Sounds like a load of cock to me.
Great but what does the Dept of Homeland Stupidity want with it?
Great tech, will probably save lives but how will it help the DHS to fondle the genitalia of air travellers or torture Afghani taxi drivers?
Dept of Homeland Stupidity
I had the same thought, but if you're looking for funding I guess they have a pretty big budget. And it's easy to find a terrorism angle - presumably lack of communication between firefighters was a problem (albeit only for a short time) during the 9/11 disaster at the WTC.
This is within the DHS charter
Despite the fact that fighting terrorism is by far their most visible fuction, providing support to emergency responders also falls under the domain of DHS. It's one of their lesser known and more useful functions. Homeland security involves more than just human threats.
As noted above, they support first responders as part of their defensive role... and a serious terrorist strike is exactly where this gear could make all the difference... and let's face it this sounds really, really cool.
GLANSER, PHASER, WISPER...
GLANSER, PHASER, WISPER...
Here's another: Bureau of Increadibly Gobby Federal Acronym Inventing Linguists.
Still, the tech looks great! I wonder what else it could be used for... Tracking mental patients within an asylum maybe?
(location: chief whips office, parliament) "He's already exited the lobby, heading towards the bar! Get him back right now, we need every MP we can muster!"
This would only be required for those going in without hoses. I assume those with hoses could have a nice wired link back to hq via the hose itself.
Do they struggle that much now with conventional radio comms? Why are conventional radio comms with the potential of a big ass powered relay in the trucks that much of a problem as they are?
This is not the same
Radio comms are OK for command and control--but this system (if it works) makes them far more effective... compare:
"Where are you, Jim?"
"Not sure...upstairs... wait third bedroom"
"Ummm Two rooms behind."
"Crap. Bob, turn left and go to the third bedroom"
"Crap somebody find Jim!"
WITH NEW GEAR:
"Bob you're two rooms behind Jim, go left--no your other left-- good pass two doors."
"Jim, your heart rate is up--you OK?"
"Jim get out now!"
"Bill, Jim is in trouble and he's three rooms down from you..." etc etc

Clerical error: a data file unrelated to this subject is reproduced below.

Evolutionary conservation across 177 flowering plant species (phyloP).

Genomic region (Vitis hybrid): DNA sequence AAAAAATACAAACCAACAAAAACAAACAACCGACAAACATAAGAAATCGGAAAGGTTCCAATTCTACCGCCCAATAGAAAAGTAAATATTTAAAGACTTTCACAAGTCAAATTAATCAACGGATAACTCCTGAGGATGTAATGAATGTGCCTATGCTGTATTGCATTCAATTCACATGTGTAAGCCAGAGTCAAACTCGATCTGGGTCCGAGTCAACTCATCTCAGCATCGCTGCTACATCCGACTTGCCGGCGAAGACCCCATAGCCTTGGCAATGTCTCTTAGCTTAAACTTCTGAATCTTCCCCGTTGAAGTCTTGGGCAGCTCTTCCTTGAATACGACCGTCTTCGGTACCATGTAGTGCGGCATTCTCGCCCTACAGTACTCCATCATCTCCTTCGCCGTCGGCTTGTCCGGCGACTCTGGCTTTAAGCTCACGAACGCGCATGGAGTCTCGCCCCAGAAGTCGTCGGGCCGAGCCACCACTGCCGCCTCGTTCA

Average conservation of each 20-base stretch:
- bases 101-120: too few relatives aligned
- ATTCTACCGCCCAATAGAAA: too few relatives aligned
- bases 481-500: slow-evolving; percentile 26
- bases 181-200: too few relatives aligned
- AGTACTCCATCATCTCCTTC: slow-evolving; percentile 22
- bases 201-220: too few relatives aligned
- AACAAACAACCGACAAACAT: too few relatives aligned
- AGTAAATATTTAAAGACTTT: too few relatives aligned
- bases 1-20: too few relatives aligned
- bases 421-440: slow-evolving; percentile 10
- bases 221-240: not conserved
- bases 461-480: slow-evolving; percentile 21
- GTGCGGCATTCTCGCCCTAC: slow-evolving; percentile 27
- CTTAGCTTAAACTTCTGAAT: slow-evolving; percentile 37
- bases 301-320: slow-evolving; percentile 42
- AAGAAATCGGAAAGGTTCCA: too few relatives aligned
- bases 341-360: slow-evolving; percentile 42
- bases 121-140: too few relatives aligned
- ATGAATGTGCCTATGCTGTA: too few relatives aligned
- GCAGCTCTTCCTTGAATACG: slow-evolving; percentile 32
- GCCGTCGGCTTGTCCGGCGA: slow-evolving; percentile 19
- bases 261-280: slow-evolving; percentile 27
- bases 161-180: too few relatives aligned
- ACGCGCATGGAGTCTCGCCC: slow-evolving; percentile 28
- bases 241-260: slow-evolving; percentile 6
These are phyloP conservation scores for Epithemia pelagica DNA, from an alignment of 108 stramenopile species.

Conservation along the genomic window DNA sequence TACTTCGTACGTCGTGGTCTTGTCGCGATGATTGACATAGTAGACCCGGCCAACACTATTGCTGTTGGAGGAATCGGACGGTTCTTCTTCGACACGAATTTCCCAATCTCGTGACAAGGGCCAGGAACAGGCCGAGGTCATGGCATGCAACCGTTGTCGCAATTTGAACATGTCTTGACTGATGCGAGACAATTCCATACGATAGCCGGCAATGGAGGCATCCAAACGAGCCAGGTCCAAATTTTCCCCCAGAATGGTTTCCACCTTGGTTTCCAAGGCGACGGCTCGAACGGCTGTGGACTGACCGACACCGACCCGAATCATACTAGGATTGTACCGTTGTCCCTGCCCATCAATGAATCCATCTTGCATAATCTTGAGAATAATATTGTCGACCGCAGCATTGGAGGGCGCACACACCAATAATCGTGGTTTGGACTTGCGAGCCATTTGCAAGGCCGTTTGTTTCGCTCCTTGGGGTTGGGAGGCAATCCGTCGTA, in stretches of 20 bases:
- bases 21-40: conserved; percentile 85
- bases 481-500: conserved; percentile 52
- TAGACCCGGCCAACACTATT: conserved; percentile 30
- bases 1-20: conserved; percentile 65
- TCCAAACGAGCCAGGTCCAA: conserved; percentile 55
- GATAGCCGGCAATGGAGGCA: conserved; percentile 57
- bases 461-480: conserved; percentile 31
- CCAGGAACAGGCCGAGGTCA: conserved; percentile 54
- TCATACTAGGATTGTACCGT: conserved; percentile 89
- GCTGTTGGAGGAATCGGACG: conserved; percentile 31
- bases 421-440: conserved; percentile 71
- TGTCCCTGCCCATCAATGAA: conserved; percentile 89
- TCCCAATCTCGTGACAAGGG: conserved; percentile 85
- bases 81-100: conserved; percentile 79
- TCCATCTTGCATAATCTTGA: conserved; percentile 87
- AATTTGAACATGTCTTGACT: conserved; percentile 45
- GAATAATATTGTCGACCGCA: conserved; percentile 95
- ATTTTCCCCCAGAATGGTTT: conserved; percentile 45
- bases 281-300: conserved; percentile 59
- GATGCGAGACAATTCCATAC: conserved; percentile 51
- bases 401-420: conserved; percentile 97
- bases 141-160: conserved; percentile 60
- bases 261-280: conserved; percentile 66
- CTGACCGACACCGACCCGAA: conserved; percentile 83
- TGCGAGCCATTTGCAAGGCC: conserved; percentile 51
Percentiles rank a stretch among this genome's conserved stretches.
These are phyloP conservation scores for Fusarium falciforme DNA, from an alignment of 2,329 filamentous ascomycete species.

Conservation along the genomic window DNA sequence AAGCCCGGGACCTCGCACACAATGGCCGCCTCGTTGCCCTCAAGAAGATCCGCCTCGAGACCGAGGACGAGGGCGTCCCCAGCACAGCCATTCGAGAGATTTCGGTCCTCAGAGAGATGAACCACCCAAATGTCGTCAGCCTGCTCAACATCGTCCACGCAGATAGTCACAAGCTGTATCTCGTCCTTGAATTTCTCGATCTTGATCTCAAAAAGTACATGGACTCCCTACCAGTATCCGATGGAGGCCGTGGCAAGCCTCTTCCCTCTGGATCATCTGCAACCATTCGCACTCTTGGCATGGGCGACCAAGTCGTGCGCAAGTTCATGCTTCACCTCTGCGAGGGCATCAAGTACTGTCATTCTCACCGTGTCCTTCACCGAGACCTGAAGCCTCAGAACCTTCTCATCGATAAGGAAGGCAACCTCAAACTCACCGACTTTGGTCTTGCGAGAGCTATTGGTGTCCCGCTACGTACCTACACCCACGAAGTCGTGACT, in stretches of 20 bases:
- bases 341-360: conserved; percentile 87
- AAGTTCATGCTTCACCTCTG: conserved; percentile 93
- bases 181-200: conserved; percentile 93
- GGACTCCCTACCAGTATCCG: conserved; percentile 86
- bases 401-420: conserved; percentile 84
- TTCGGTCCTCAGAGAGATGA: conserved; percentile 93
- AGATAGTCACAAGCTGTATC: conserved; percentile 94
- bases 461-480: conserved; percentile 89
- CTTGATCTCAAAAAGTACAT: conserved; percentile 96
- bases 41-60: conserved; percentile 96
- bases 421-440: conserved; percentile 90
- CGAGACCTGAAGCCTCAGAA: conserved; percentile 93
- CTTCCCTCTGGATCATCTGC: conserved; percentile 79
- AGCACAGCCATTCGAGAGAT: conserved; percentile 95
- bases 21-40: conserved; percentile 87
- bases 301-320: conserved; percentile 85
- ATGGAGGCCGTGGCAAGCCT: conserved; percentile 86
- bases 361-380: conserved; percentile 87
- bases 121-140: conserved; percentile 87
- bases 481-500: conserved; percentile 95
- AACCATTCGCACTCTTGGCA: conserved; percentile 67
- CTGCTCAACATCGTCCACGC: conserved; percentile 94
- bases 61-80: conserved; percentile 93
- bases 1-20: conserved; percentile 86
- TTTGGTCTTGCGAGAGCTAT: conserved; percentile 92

Just knowing where your people are takes away a LOT of the fog of war (or smoke of fire)
Good thinking about the hose ...
... a reasonably rugged hard connection back to the outside world. Are they used as anything other than water carriers these days?
A possibly less expensive alternative...
Why not equip them with (as partly mentioned above) with Android, phone-like devices (or, cheap phones if lack of fire-department dedication would adversely jack up the pricing). Add on top of those via the headphone jack a set of Vitals wires, sort of like what astro/Cosmonauts might wear. On top of that, add the appropriate softwared to feed the vitals to the phone and here, then, the signals go encrypted to a local phone tower..
In the Incident Command vehicle, the FD (or law enforcement) would have jack-in permissions to co-opt local cell towers in the name of Civil Defense and Disaster Response. They might have to pay a "rent fee", or the cell tower owners might be accorded tax offsets, or some sort of incentive to allow the FD/LE use to de-prioritize iPhoners and Androiders until the system stabilizes. Meanwhile, FD/LE usage in bigger cities shouldn't be a problem.
However, I can see where DHLS and LE and fire depts may want their own mobile units. There won't necessarily by towers out in the boonies where some miscreants or wanted individuals are holed-up. Also, the FD/PD having their own units means they are not at the mercy of a cell tower going out if some inebriated motorist crashes into a green box at the curb.
Money better spent
All the money for this 'accounting' could be better spent on better existing kit and more fire-fighters to replace the burnt ones.
This technology sounds like a managers wet dream and a pain in the ass of the workers....
I think the Roddenberry estate may want their word back as well. (pardon my ignorance if it goes back further than that)
Maybe they shoul have repeater ariels on the hose tips. Just don't let the Apple engineers design them.
in building GPS
Telecom, telemetry, and mesh go surprisingly well together. In GPS the receiver measures the relative distance to each satellite. Mesh networks can do the same, except with other mesh nodes. Although I'm not sure if a bunch of firemen running through narrow corridors of a building would provide good geometry, and presumably the number of nodes would need to quadruple to provide location + coms.
Key Atomic Benefits Office of Mankind -
Sounds like securing the homeland to me
The DHS have worked very hard to do something positive and I expect it to need a lot more work but they have shown a workable concept.
It's a shame people need to tear this down.
DARPA and Internet anyone? Of course people couldn't go on like this about it because there wasn't an internet.
- Does Apple's iOS make you physically SICK? Try swallowing version 7.1
- Fee fie Firefox: Mozilla's lawyers probe Dell over browser install charge
- Pics Indestructible Death Stars blow up planets with glowing KILL RAY
- Video Snowden: You can't trust SPOOKS with your DATA
- Review Distro diaspora: Four flavours of Ubuntu unpacked